Novartis (NYSE:NVS) just won the FDA's approval for its new lung cancer drug, Zykadia, months ahead of schedule. The FDA's move reflects the significant need for new therapies designed to treat less common causes of cancer. In this case, the approval gives doctors a second ALK inhibiting therapy designed to treat patients diagnosed with metastatic ALK-positive non-small cell lung cancer, or NSCLC.
While lung cancer is particularly common, the ALK-positive variation isn't. NSCLC accounts for 85% of all lung cancer cases, but just 2% to 5% of those cases are ALK positive. Because the FDA has given the go-ahead for this new treatment, let's take a closer look at how it may impact Pfizer (NYSE:PFE), which markets Xalkori, the only other approved ALK positive NSCLC drug, and let's also evaluate Zykadia's potential impact on Novartis sales.
Second line only
Pfizer's Xalkori won FDA approval back in 2011 following Pfizer demonstrating that the drug doubled progression-free survival rates versus placebo in ALK positive NSCLC patients. As a result, Xalkori has become the standard of care for ALK positive patients, and its sales have climbed sharply. While we won't know how much Xalkori was sold in the first quarter until May 5th, when Pfizer reports earnings, Xalkori's sales grew 129% from 2012 to $282 million in 2013. That growth came thanks to Xalkori winning approval in more than 70 countries.
For now, Xalkori's market share is likely to remain intact given that Xalkori is approved as a first-line ALK positive NSCLC treatment, and Zykadia's approval is as a second-line therapy for patients who have already taken Xalkori, and whose cancer has progressed. While that's a smaller patient pool, the drug's impact on patients shouldn't be diminished. In trials, Novartis gave Zykadia to 163 patients whose disease had progressed following treatment with Xalkori, and about half of those patients saw their tumors shrink.
A big and important market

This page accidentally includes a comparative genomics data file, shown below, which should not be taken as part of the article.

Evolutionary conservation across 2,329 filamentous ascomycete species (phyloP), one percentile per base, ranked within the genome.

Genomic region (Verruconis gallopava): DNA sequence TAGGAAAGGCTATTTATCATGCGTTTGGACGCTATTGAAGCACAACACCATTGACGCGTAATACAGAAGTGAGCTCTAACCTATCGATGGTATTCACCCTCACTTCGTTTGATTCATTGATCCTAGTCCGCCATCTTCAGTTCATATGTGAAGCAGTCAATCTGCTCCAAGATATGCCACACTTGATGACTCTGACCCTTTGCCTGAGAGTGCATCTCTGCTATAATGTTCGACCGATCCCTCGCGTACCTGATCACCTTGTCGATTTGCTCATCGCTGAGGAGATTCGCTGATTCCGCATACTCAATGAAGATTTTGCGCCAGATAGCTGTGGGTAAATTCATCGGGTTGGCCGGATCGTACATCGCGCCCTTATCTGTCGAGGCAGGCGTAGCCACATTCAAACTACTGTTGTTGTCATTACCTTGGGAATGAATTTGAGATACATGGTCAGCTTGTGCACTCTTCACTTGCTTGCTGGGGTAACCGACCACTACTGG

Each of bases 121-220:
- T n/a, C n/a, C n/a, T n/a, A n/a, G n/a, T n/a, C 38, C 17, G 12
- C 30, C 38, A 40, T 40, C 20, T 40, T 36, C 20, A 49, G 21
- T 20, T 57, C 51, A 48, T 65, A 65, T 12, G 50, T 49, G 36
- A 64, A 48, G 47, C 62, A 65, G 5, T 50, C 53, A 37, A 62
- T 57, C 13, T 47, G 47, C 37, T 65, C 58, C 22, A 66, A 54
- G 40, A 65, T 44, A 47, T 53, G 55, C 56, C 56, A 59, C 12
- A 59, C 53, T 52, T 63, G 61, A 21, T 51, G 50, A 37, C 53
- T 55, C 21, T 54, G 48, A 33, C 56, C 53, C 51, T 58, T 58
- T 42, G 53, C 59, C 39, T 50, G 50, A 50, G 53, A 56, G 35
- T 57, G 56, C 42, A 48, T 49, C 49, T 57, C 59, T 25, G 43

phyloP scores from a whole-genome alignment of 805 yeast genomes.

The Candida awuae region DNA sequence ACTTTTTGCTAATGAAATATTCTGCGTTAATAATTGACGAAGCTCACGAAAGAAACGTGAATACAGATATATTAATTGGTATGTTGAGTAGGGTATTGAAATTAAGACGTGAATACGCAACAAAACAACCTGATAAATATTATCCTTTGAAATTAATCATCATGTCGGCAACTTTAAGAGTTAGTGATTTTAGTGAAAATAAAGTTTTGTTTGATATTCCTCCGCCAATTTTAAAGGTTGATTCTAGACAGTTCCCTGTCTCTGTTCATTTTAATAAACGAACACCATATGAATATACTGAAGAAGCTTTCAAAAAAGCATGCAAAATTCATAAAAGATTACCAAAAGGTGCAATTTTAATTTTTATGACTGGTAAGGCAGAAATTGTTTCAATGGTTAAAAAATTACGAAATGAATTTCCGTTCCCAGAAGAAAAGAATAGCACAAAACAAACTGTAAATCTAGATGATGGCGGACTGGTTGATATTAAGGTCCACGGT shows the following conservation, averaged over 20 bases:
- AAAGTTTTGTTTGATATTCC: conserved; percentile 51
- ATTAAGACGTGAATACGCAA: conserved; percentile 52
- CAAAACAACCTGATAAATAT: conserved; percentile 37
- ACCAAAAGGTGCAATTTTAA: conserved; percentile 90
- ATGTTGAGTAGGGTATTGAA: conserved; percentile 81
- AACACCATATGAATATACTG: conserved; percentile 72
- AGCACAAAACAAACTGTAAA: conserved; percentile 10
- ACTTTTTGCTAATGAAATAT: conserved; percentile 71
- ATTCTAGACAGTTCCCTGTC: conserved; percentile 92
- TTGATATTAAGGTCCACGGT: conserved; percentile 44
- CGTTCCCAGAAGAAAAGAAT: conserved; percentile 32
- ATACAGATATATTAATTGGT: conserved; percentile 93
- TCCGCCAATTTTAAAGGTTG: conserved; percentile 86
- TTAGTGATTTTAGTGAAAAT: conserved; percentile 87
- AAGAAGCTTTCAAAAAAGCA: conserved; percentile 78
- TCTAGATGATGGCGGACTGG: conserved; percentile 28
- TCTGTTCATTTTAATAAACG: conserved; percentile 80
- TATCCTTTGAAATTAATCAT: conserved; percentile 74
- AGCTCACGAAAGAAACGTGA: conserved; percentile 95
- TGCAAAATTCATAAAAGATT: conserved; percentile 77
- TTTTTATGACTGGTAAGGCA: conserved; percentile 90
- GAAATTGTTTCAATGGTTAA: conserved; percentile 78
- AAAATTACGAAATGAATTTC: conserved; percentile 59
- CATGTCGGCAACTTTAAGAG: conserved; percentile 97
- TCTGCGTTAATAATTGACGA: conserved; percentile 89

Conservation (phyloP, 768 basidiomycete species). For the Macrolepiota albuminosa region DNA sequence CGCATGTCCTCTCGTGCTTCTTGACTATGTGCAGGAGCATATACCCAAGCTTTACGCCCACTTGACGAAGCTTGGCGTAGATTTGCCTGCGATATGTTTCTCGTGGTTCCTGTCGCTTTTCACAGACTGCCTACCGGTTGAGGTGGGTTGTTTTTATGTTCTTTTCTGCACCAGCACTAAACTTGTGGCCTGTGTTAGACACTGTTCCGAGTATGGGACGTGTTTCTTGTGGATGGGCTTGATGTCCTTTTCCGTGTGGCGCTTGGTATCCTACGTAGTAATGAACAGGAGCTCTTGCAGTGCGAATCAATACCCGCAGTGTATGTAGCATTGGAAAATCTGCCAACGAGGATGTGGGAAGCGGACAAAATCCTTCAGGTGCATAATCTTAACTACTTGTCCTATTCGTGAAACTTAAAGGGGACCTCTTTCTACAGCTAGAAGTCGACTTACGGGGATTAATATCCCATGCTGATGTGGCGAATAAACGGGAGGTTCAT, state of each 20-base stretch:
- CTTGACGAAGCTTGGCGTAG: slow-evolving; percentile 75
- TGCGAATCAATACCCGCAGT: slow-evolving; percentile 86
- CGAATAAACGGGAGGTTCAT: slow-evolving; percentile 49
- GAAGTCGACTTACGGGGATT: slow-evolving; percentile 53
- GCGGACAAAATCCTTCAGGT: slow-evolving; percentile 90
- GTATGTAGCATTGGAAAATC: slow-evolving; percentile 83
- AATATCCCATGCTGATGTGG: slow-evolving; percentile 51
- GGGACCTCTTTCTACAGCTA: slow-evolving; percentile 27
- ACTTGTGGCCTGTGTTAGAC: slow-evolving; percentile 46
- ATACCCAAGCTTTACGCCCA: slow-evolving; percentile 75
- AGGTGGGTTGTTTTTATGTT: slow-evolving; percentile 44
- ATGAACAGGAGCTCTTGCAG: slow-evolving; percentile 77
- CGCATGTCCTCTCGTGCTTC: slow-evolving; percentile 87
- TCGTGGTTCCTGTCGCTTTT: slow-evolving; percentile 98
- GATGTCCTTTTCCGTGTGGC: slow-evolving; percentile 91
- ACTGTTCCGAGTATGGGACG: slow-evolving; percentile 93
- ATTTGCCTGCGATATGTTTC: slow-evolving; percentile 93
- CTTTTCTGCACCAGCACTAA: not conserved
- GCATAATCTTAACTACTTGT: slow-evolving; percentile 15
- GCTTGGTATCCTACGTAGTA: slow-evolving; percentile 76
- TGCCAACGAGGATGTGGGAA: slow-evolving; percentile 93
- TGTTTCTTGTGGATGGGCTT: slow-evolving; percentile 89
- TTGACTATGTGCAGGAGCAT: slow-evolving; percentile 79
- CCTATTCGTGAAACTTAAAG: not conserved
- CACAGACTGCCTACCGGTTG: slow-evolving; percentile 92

Every year, more than 220,000 Americans are diagnosed with lung cancer, and sadly, more than 150,000 lung cancer patients die from the disease. That makes lung cancer the second most-common cancer in men and women, and the leading cause of cancer death in the country.
Fortunately, the number of new cases and deaths has been falling during the past decade thanks to advanced cancer screening, public education surrounding the causes of lung cancer, and improving treatment.
However, despite the progress, there remains significant room for improvement given that five-year survival rates remain below 20%. That number becomes even more concerning when we recognize that lung cancer is far more common in the elderly. That means that aging baby boomers are likely to increase the total number of new cases as they reach retirement age.
Currently, about 10,000 baby boomers are turning 65 every day, and roughly two out of every three newly diagnosed lung cancer patients are age 65 or older, according to the National Cancer Institute. Because there are nearly 80 million baby boomers in the United States representing more than a quarter of the country's population, the need for drugs like Xalkori and Zykadia is likely to remain high.
Fool-worthy final thoughts
Drugmakers have plenty of incentive to innovate new lung cancer treatment given that U.S. spending on lung cancer totaled more than $12 billion in 2010, and is projected to grow to as much as $18 billion by 2020. How much of that market Zykadia will capture remains to be seen.
Given the number of lung cancer cases annually, and the percentage of those diagnosed with the ALK version of the disease, roughly 9,500 people are diagnosed with ALK positive NSCLC every year; however, most of those patients will be treated with Xalkori first. So there's definitely an opportunity here, but how much is hard to say for now.